Small carriers outrank the big ones in Consumer Reports' latest cell phone service survey

AT&T? Verizon? Ting? Consumer Cellular? Our annual reader poll finds the best—and worst—cell phone carriers.

Published: November 20, 2014 06:00 AM

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When's the last time you heard anyone describe herself as "completely satisfied" with her cellular service? That's the kind of feedback we got from customers of several upstart carriers in Consumer Reports National Research Center's annual cell phone service satisfaction survey. (The survey was fielded in September to 63,352 subscribers.) Among the smaller carriers in our Ratings of traditional (aka postpaid) cell service are Consumer Cellular, which stands out for value, data service, and customer support, and Ting, which scored high for value and data service.

Review see our cell phone service Ratings to see the overall scores for all the companies. Check out our in-depth smart phone ratings and our guide to the best phone plans to save your family money

The picture was not so rosy for the major carriers. While Verizon gets very good scores for voice and texting service, it has a very poor rating on value. T-Mobile's parity with Verizon is a result of a jump in T-Mobile's overall satisfaction from last year, and a drop in Verizon's overall score. T-Mobile's rise in 2014 is largely attributable to a bump in perceived value by customers.

This might be a result of T-Mobile's aggressive "Uncarrier" strategy, which effectively decouples the purchase of your phone with the payment of your plan. Ironically, T-Mobile's good score for value makes it a standout among the big four carriers; the other three rate very poor. The biggest black eye of our survey is reserved for Sprint, which ranks dead last with a very poor score for value, a poor score on data service, and middling results for voice and text.

National data paints a broad-strokes picture of overall carrier satisfaction, but for detailed results specific to your region, check our Ratings for 26 major metro areas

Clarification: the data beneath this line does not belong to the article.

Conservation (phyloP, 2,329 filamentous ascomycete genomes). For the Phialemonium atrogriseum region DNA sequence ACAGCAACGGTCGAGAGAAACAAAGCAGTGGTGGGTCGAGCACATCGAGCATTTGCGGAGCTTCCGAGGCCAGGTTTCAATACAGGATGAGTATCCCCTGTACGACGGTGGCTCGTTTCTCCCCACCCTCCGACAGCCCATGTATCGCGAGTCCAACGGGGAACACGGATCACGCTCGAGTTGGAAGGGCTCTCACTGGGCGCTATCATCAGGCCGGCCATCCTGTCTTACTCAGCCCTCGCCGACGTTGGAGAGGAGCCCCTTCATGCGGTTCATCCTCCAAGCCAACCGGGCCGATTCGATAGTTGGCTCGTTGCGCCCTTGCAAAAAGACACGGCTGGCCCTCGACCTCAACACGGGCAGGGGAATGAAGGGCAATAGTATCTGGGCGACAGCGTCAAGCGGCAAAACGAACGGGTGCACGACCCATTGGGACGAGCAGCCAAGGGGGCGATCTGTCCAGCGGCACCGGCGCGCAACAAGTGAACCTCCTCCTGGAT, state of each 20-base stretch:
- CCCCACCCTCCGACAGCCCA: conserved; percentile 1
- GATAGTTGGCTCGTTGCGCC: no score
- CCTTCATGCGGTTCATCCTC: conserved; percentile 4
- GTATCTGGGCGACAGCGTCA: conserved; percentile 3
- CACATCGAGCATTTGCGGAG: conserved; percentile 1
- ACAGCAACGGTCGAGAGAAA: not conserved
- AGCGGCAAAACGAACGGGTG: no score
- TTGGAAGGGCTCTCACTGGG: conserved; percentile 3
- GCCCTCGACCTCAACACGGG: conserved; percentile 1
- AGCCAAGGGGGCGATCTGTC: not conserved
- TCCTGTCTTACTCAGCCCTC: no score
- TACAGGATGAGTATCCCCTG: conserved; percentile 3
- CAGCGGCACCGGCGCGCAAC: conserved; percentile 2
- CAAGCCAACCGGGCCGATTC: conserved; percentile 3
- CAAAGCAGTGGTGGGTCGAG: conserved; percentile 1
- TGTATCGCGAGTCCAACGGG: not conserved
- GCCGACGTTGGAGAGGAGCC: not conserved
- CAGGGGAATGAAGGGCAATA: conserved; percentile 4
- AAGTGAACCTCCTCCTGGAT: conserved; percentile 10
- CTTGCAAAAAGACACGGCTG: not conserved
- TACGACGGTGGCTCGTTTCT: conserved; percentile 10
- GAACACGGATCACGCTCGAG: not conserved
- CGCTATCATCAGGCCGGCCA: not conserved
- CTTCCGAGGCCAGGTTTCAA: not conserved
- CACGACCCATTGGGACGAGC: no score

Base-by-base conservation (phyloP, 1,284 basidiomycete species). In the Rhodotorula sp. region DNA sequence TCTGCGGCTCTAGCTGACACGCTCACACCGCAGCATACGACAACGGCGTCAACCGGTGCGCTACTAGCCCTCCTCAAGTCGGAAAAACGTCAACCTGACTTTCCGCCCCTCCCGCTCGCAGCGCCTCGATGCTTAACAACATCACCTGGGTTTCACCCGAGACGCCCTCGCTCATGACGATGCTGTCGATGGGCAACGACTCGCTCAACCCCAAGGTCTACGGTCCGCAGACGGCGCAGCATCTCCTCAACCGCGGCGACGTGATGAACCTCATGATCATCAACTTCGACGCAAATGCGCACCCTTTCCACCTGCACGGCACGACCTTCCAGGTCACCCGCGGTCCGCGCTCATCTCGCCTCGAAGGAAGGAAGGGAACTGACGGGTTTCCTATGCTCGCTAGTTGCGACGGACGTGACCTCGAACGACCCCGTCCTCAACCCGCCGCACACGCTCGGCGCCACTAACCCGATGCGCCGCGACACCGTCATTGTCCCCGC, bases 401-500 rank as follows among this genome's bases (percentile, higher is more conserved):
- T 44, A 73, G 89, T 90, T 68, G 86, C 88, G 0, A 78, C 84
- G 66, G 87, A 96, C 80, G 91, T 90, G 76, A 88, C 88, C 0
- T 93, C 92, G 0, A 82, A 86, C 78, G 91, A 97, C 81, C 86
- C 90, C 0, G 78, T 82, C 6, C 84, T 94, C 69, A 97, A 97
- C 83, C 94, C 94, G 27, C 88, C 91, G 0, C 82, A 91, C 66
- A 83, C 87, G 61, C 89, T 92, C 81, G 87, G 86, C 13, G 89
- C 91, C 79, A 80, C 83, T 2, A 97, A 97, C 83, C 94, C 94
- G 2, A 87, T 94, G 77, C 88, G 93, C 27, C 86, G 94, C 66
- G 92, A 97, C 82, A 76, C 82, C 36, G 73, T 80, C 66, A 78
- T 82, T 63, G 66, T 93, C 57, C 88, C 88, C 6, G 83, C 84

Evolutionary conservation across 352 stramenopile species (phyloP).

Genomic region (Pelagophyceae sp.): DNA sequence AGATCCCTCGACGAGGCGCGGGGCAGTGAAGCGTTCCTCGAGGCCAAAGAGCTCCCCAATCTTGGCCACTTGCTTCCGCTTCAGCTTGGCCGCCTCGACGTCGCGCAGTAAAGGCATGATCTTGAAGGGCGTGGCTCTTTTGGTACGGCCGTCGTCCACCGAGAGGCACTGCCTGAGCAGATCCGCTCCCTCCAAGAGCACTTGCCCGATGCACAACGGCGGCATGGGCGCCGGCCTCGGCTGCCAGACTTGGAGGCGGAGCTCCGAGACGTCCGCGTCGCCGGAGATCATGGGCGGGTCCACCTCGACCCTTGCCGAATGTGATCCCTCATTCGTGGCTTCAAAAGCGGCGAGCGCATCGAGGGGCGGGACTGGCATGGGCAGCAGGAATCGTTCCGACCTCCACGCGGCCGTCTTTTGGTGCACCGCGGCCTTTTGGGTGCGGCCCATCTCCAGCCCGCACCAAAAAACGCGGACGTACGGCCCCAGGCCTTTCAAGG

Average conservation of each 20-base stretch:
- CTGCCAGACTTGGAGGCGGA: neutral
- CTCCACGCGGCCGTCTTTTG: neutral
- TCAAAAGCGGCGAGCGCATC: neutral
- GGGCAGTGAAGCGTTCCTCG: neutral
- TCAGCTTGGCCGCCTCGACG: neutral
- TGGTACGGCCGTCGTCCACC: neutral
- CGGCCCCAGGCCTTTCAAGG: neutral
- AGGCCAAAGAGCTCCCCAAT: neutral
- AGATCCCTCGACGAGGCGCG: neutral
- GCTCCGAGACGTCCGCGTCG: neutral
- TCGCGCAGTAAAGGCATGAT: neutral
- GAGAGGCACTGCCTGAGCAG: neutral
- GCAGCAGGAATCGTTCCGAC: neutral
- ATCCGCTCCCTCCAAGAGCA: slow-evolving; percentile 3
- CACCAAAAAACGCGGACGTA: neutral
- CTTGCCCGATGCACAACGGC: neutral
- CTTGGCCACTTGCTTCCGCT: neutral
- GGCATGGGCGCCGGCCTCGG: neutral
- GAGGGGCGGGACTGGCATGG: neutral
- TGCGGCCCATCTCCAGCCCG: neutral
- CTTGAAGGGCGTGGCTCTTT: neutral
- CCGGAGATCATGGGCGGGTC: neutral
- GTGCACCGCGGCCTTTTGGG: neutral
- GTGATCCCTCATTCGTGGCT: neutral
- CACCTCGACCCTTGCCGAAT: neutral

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We reached out to several of the carriers in our survey for comment. Elliot Noss, CEO of Ting, was ecstatic. "What we do is actually sort of obvious," he said. "We offer fair, honest pricing that doesn't penalize customers for using too much or too little. Our customers seem to appreciate it and we certainly appreciate this recognition from them."

A Verizon representative said, "The choices Verizon offers on the nation's largest and most reliable 4G LTE network go well beyond price. We'll continue to work to demonstrate value by providing excellent customer experiences." Meanwhile, an AT&T representative said that the company had been investing greatly over the last six years to improve its offerings.

Sprint was understandably disappointed in our survey results, and noted that in the last few months, the company has made "dramatic changes in the two areas that matter most to customers—price and network." Sprint's representative highlighted the company's new pricing plans, and said there had been improvements in voice and data quality.

—Glenn Derene

Check our cell phone service Ratings to see the overall scores for all the companies.

What's the difference between prepaid and traditional plans?

The distinction between prepaid and postpaid plans might be disintegrating. Prepaid plans traditionally have been the best option for customers who value flexibility and want to avoid long-term contracts, but they typically involved paying up front for the phone, with a substandard selection of devices that were often far from the cutting edge.

Now major carriers are offering plans for the latest and greatest phones that decouple the cost of the device from the cost of the service. The plans vary greatly and change often, but the basic deal is essentially this: Pay full price for the phone up front, or pay monthly installments over time until it is paid off—which often amounts to an interest-free loan on your device. Once the phone is paid off, you only pay for service.

Carriers that focus on prepaid service, such as TracFone, Straight Talk, and Net10, still rate quite high in our customer satisfaction survey, with high scores for value. And many of these carriers now offer hot phones such as the Apple iPhone 6, or allow you to use your own phone—provided it's compatible with their network.

Carriers such as Republic and Ting are using new strategies to keep costs down and simplify service options. Republic combines Wi-Fi and cellular service, automatically routing calls over your home Wi-Fi network, then handing off to the cellular network when you're out of range of a hot spot. Ting has perhaps the simplest plan of all—you pay a monthly fee for each device on the plan, then you are billed at the end of the month for the voice minutes and data that you use. The less you use, the less you pay. Both carriers scored high in our Ratings.

Our survey found that most respondents (73 percent) still have traditional (postpaid) plans, with the rest of respondents split fairly evenly between traditional no-contract plans and prepaid plans.

On the whole, we found that customers with traditional no-contract plans were the most satisfied.


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